The San Diego City Council voted 5-4 Tuesday in favor of a major change to the city’s Inclusionary Housing ordinance.
On Tuesday, dozens of supporters and opponents attended the City Council meeting to voice their opinion.
Supporters of the proposal said a change could create more affordable housing, others argued it will drive up home prices.
“The affordable housing stalk in San Diego is very low and the need is very high and we see it every day, and I think it’s the biggest problem facing san Diego,” said Colin Rice, an affordable housing developer.
The policy update was proposed by Council President Georgette Gomez. She and councilmembers Bry, Campbell, Ward, and Montgomery voted yes. Councilmembers Kersey, Cate, Sherman, and Moreno voted no.
Gomez said updating the housing requirements and increasing its fees will help create more long-term affordable apartments throughout the city.
The change will also require developers to build affordable housing units as part of any new housing developments. Otherwise, developers would have to pay a fee or donate land for subsidized housing.
“If you’re in a low income, working family, you’re a senior, you’ll be able to see affordable rental units being built and that would probably be 50 percent below market, 60 percent below market rents,” explained John Seymour with the National Community Renaissance, a nonprofit affordable housing developer and manager.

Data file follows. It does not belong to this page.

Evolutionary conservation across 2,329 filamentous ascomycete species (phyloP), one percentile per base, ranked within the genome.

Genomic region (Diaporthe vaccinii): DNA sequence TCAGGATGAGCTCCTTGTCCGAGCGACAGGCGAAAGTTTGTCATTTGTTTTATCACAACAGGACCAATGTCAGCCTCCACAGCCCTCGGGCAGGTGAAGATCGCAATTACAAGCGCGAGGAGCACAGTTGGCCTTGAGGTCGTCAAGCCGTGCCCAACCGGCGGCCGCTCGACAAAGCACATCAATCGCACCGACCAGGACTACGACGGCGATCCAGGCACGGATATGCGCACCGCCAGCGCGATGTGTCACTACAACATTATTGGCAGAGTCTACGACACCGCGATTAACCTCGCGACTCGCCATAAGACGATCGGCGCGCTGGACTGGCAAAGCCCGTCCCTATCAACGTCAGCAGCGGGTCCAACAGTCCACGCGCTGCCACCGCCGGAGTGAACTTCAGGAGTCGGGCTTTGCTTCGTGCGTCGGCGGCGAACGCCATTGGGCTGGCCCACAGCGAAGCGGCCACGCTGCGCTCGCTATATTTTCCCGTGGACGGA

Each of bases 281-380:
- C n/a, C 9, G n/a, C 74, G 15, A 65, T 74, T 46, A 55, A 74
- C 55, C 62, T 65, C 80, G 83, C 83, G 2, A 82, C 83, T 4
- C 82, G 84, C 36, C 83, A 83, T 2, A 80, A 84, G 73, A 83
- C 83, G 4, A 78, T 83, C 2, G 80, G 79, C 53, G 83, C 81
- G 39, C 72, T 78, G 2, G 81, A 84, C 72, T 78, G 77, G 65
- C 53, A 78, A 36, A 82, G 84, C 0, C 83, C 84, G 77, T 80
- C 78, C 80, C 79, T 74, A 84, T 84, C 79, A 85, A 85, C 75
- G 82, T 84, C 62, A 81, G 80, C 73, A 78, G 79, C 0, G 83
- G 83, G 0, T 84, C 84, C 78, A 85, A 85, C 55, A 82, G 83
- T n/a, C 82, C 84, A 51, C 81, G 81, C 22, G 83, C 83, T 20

Those opposed to the ordinance argued the proposal has not been well thought out and worry it could cause housing costs to surge and even create environmental concerns.
“I’m fed up and frustrated with the rising cost of housing and the fact that hardworking middle-income individuals like myself are being pushed out of the market,” explained San Diego resident Melissa Stern.
Councilmember Scott Sherman said the ordinance will lead to more affordable units, but will decrease the amount of available market-rate units, “Because you have to offset that loss somewhere.”
He issued a call for Mayor Kevin Faulconer to veto the policy, claiming it will increase rent for San Diegans by an average of $1,000 per year.
Sherman also said that for every family that might secure a subsidized unit, four or five families would be priced out of the housing market.